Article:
Less than two years after getting a liver transplant, Apple CEO Steve Jobs is taking a medical leave of absence to focus on his health, the company announced Jan. 17, 2011.

“At my request, the board of directors has granted me a medical leave of absence so I can focus on my health,” said Jobs, 55, whose medical leave extends through June 2011.

“I will continue as CEO and be involved in major strategic decisions for the company.”

In the interim, Apple COO Tim Cook will run day-to-day operations for the company. Without providing additional details, Steve said he hopes to return to work soon.

Jobs, who underwent a liver transplant in April 2009, was treated for pancreatic cancer in 2004.

Pancreatic cancer has the lowest survival rate of any type of cancer, but Jobs insisted that he had a rare, less aggressive type known as islet cell neuroendocrine tumor.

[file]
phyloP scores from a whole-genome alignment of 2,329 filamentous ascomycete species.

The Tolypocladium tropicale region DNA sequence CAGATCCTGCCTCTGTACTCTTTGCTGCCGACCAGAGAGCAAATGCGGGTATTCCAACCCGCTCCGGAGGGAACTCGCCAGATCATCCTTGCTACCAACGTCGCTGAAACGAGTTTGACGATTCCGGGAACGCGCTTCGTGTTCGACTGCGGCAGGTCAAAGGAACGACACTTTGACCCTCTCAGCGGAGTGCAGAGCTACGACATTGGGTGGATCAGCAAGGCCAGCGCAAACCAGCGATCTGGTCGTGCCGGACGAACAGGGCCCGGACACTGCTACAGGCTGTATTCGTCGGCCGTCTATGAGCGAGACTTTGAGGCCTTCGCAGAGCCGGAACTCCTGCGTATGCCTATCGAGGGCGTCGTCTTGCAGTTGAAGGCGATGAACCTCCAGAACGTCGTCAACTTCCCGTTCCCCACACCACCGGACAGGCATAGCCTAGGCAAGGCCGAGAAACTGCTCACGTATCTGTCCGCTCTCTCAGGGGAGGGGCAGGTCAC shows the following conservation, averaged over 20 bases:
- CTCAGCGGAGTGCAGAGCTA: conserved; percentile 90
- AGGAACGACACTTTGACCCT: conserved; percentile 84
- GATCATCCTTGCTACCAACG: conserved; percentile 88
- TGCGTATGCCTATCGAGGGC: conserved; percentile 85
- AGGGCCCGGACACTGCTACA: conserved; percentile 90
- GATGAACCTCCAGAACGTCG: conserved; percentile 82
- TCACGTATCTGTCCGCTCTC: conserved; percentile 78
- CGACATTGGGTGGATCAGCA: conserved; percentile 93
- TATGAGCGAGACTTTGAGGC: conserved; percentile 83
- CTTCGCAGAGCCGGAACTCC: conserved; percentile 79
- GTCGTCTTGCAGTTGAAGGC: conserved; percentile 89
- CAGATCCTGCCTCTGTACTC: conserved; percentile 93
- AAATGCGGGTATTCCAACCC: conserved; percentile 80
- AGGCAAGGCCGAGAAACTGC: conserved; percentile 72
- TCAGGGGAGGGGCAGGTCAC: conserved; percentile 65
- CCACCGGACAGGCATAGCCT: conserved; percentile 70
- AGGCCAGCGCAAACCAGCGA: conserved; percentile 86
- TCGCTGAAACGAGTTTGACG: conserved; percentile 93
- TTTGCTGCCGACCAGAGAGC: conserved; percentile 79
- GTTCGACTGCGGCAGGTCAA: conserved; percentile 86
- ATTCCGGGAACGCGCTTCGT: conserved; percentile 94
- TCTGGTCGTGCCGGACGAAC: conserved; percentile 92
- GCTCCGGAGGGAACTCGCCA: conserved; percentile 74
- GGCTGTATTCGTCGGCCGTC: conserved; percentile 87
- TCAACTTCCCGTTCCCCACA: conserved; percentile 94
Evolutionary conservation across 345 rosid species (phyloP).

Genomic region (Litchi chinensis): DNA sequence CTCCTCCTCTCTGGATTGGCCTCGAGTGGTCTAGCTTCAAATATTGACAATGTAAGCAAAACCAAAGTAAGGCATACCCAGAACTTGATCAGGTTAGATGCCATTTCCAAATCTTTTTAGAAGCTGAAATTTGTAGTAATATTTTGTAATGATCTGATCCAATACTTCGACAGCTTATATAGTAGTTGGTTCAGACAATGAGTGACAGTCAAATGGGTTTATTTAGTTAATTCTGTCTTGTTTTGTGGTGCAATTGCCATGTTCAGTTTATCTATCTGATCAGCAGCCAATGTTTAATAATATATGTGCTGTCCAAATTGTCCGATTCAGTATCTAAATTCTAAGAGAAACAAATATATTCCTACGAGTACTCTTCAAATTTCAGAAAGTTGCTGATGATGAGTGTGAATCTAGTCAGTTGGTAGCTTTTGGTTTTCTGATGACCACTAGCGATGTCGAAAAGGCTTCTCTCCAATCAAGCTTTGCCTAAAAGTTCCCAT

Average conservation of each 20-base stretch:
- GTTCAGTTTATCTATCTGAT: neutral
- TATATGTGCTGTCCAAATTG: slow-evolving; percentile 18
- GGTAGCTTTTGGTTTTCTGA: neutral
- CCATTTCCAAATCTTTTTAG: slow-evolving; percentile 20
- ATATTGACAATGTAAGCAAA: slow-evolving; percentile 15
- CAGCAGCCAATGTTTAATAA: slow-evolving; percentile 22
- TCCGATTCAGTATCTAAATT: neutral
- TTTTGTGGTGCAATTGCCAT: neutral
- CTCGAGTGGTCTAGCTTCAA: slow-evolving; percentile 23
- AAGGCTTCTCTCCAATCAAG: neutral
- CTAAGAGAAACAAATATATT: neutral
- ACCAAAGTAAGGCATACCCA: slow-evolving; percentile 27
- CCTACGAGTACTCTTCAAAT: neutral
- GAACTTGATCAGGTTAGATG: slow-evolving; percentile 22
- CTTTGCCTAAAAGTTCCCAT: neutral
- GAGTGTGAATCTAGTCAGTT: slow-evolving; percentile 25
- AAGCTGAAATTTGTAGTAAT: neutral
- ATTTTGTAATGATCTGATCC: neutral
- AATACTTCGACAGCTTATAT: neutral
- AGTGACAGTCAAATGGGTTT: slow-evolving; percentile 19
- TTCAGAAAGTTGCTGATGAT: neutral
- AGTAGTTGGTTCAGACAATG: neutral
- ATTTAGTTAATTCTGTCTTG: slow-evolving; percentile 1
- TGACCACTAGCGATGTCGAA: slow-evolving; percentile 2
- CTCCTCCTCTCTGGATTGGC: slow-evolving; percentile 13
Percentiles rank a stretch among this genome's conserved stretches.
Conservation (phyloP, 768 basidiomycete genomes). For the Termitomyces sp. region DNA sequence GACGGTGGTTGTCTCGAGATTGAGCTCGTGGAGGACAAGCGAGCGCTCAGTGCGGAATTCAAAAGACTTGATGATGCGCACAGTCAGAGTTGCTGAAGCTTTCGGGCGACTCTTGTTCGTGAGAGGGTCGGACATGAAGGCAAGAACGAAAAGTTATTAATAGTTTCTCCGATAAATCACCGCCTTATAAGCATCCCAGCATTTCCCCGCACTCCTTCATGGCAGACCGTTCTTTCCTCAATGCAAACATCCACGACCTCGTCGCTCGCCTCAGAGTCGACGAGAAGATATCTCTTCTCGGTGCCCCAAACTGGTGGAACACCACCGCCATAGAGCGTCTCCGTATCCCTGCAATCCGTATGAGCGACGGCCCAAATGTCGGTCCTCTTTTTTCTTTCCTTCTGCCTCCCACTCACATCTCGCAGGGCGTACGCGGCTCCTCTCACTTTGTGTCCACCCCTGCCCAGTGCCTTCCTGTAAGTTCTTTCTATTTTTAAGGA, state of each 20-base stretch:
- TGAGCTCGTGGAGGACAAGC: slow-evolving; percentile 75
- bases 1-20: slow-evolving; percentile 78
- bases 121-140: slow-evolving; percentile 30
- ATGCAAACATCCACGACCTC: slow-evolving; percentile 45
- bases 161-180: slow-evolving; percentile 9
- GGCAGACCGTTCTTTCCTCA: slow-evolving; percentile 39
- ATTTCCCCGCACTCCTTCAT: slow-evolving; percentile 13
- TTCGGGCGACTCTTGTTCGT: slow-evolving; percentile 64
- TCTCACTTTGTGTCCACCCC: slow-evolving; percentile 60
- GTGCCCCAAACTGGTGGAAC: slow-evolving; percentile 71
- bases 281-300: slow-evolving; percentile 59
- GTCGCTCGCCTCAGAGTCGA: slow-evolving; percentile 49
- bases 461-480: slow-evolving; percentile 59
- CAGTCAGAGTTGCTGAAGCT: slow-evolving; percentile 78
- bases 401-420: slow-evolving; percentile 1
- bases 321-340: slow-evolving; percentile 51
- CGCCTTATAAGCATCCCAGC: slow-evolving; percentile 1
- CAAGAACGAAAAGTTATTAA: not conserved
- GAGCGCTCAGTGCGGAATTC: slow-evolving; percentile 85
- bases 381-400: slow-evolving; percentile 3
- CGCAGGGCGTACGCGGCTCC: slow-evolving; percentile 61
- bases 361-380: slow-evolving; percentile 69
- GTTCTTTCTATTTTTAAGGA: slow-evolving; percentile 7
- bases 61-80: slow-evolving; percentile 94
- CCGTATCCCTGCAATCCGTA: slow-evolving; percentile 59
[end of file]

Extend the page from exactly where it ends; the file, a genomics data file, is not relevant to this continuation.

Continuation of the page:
Steve, who lost a dramatic amount of weight in recent years due to illness, treated his pancreatic cancer by undergoing a pancreaticoduodenectomy (aka – Whipple procedure) in July 2004 that apparently removed the tumor. Jobs reportedly did not require chemotherapy or radiation therapy and has insisted he’s has been in good health and recovery since then.

Sadly, the survival rate for pancreatic cancer is extremely low. It spreads quickly and is usually discovered too late. According to the American Cancer Society, the one-year relative survival rate is 20%, and the five-year rate is 4%.

The tragically low survival rate is due to the fact that fewer than 10% of tumors are confined to the pancreas at the time of diagnosis; in most cases, it has already progressed to the point where surgical removal is impossible.

Samantha Chang is the executive editor of TheImproper and a celebrity writer at Examiner.